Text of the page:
Black Hole

A massive star starts to collapse when it exhausts its nuclear fuel and can no longer counteract the inward pull of gravity.

The crushing weight of the star’s overlying layers implodes the core, and the star digs deeper into the fabric of space-time.

Although the star remains barely visible, its light now has a difficult time climbing out of the enormous gravity of the still-collapsing core.

The star passes through its event horizon and disappears from our universe, forming a singularity of infinite density.

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Stephen Hawking

Do Black Holes Really Exist?

Can Anything Escape from a Black Hole?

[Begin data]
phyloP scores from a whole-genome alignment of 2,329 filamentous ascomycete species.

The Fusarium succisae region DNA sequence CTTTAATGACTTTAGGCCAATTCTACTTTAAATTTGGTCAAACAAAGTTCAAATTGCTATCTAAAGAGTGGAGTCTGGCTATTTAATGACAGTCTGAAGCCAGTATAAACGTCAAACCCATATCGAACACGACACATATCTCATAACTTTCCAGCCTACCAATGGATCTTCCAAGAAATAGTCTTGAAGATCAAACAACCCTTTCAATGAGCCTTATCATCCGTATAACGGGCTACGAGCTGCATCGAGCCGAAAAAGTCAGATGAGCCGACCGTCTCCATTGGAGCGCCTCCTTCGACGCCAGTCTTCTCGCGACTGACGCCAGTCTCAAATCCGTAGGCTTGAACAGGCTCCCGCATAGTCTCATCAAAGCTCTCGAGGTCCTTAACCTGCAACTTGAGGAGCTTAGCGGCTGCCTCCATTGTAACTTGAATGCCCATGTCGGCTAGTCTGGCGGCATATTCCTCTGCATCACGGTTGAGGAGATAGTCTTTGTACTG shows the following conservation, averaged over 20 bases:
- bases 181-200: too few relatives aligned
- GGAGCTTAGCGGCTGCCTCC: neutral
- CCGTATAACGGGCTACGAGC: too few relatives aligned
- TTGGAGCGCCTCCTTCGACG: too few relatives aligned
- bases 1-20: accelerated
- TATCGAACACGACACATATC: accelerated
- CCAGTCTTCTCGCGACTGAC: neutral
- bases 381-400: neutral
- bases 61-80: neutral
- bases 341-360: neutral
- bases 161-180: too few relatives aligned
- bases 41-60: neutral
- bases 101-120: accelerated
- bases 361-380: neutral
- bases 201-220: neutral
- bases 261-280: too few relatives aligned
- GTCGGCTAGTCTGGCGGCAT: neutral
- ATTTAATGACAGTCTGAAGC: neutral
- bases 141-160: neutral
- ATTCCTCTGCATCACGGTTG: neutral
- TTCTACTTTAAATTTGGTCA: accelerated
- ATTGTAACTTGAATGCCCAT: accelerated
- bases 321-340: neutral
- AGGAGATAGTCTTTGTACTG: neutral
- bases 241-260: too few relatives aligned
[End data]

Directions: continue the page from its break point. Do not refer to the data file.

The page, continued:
Pile enough matter into a small enough volume and its gravitational pull will grow so strong that nothing can escape from it. That includes light, which travels at the absolute cosmic speed limit of 186,000 miles per second. In a stroke of descriptive genius, physicist John Wheeler named these objects “black holes.” The radius of a black hole is called the event horizon because it marks the edge beyond which light cannot escape, so any event taking place inside the event horizon can never be glimpsed from outside—in effect, the inside of the black hole is cut off from our universe. It has even been speculated that black holes could be pathways into other universes. Gravity is so strong at the center of a black hole, that even Einstein’s gravitational laws must break down. The theory that governs the incredibly dense matter and strong gravitational fields at the center of a black hole is not yet known.”


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